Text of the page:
Advertisement

Abstract

A large number of infectious agents have been identified in the nose, including bacteria, viruses, fungi and protozoa. The relationship of the infecting agents to pathological changes may be summarized under three headings:
  1. a)

    Colonization

     
  2. b)

    Transmission

     
  3. c)

    Association with local inflammatory change

     

Keywords

Paranasal Sinus Nasal Mucosa Inferior Turbinate Middle Turbinate Maxillary Antrum 
These keywords were added by machine and not by the authors. This process is experimental and the keywords may be updated as the learning algorithm improves.

Preview

Unable to display preview. Download preview PDF.

Unable to display preview. Download preview PDF.

References

  1. Alfaro DA, Michaels L (1980) The pathology of human and experimental scleroma (rhinoscleroma). Rev Inst Invest Med 9: 125–140Google Scholar
  2. Attia OM (1958) Rhinoscleroma and malignancy: two cases of rhinoscleroma associated with carcinoma. J Laryngol Otol 72: 412–415PubMedCrossRefGoogle Scholar
  3. Black JIM (1966) Sarcoidosis of the nose. J Laryngol Otol 80: 1065–1068PubMedGoogle Scholar
  4. Boxall JD, Michaels L, Newton A, Alfaro DA (1980) The immunopathology of scleroma (rhinoscleroma). Rev Inst invest Med 9: 145–153Google Scholar
  5. Chandler FW, Kaplan W, Ajello L (1980) A colour atlas and textbook of the histopathology of mycotic diseases. Wolfe Medical, LondonGoogle Scholar
  6. Dixon FW, Hoerr NL, McCall JW (1949) Nasal mucosa in laryngectomized patients. Ann Otol Rhin Laryngol 58: 535–547Google Scholar
  7. Dworzack DL, Pollock AS, Hodges GR, Barnes WG, Ajallo L, Padhye A (1978) Zygomycosis of the maxillary sinus and palate caused by Basidiobolus haptosporus. Arch Int Med 138: 1274–1276CrossRefGoogle Scholar
  8. Frederick J, Braude AI (1974) Anerobic infection of the paranasal sinuses. N Engl J Med 290: 135–137PubMedCrossRefGoogle Scholar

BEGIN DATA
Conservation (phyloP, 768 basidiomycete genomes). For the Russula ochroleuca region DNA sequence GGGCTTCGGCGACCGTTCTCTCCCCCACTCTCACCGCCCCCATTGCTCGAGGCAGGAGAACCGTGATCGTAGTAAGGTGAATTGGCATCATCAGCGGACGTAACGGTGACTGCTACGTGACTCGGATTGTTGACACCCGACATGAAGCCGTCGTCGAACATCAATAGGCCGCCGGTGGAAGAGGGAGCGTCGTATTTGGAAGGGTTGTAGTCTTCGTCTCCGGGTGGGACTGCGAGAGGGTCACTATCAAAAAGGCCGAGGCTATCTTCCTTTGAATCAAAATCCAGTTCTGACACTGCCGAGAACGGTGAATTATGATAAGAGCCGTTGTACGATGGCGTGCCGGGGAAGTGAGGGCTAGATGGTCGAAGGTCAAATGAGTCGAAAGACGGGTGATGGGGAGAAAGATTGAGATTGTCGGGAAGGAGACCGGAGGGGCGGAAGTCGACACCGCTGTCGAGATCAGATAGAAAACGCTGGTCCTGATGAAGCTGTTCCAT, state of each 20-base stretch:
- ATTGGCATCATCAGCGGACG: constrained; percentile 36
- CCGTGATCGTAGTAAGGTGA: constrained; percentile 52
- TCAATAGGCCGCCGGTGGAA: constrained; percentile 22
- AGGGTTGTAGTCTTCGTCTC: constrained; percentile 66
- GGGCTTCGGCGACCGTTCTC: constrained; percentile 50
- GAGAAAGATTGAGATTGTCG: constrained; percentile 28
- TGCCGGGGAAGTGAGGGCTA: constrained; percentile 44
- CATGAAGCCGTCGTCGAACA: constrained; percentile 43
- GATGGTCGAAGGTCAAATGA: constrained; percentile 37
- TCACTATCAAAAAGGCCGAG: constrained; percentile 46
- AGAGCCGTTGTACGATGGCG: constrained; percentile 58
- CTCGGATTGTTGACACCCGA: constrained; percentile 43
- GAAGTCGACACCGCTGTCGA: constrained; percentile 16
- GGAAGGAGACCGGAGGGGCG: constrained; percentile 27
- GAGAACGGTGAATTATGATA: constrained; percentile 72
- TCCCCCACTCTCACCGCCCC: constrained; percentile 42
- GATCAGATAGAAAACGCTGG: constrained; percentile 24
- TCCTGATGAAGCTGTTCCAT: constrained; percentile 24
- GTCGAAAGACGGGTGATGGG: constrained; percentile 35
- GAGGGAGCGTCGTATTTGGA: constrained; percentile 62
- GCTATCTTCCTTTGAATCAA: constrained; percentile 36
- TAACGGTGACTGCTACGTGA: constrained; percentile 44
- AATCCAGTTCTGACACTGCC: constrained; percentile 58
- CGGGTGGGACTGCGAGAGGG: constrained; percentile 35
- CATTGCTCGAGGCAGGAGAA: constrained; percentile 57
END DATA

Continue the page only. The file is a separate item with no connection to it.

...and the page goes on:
9. Fu YS, Perzin KH (1983) The nasal cavity, paranasal sinuses and nasopharynx. In: Silverberg (ed) Principles and practice of surgical pathology. vol 1. Wiley Medical, New York, pp 477–501Google Scholar
  10. Gwaltney JM, Hayden FG (1982) The nose and infection. In: Proctor DF, Anderson IB (eds) The nose: upper airway physiology and the atmospheric environment. Elsevier, Amsterdam, pp 399–422Google Scholar
  11. Hora JF (1965) Primary aspergillosis of the paranasal sinus and associated areas. Laryngoscope 75: 768–773PubMedCrossRefGoogle Scholar
  12. Khaleque KA (1963) Interesting findings in rhinosporidiosis. Am J Med 35: 566–568PubMedCrossRefGoogle Scholar
  13. Kyriakos M (1977) Myospherulosis of the paranasal sinuses, nose and middle ear. A possible iatrogenic disease. Am J Clin Pathol 67: 118–130PubMedGoogle Scholar
  14. Lindsay JR, Perlman HB (1951) Sarcoidosis of upper respiratory tract. Ann Otol Rhinol Laryngol 60: 549–566PubMedGoogle Scholar
  15. Lucas HA (1952) The histo-pathology of sinusitis. J Laryngol Otol 66: 480–489PubMedCrossRefGoogle Scholar
  16. McClatchie S, Warambo MW, Bremner AD (1969) Myospherulosis. A previously unreported disease? Am J Clin Pathol 51: 699–704PubMedGoogle Scholar
  17. McGill TJ, Simpson G, Healy GB (1980) Fulminant aspergillosis of the nose and paranasal sinuses: a new clinical entity. Laryngoscope 90: 748–754PubMedCrossRefGoogle Scholar
  18. McKelvie P, Gresson C, Pokhrel RP, Jackson P (1968) Sarcoidosis of the upper air passages. Br J Dis Chest 62: 200–206PubMedCrossRefGoogle Scholar
  19. Messerklinger K (1978) Endoscopy of the nose. Urban and Schwarzenberg, BaltimoreGoogle Scholar
  20. Reyes E (1946) Rhinoscleroma; observations based on study of 200 cases. Arch Dermatol 54: 531–537CrossRefGoogle Scholar
  21. Ridley DS, Wise M (1965) Unusual disseminated infection with a phycomycete. J Pathol Bact 90: 675–679CrossRefGoogle Scholar
  22. Rosai J (1978) The nature of myospherulosis of the upper respiratory tract. Am J Clin Pathol 69: 475–481PubMedGoogle Scholar
  23. Yassin A, El Shennawy M, El Enany G, Wassef NF, Shoeb S (1975) Leprosy of the upper respiratory tract. A clinical bacteriological, histopathological and histochemical study of twenty cases. J Laryngol Otol 89: 505–511PubMedCrossRefGoogle Scholar

Copyright information

© Springer-Verlag Berlin Heidelberg 1987

Authors and Affiliations

  • L. Michaels
    • 1
    • 2
  1. 1.Department of Pathology and BacteriologyInstitute of Laryngology and Otology (University of London)LondonEngland
  2. 2.Royal National Throat, Nose and Ear HospitalLondonEngland

Personalised recommendations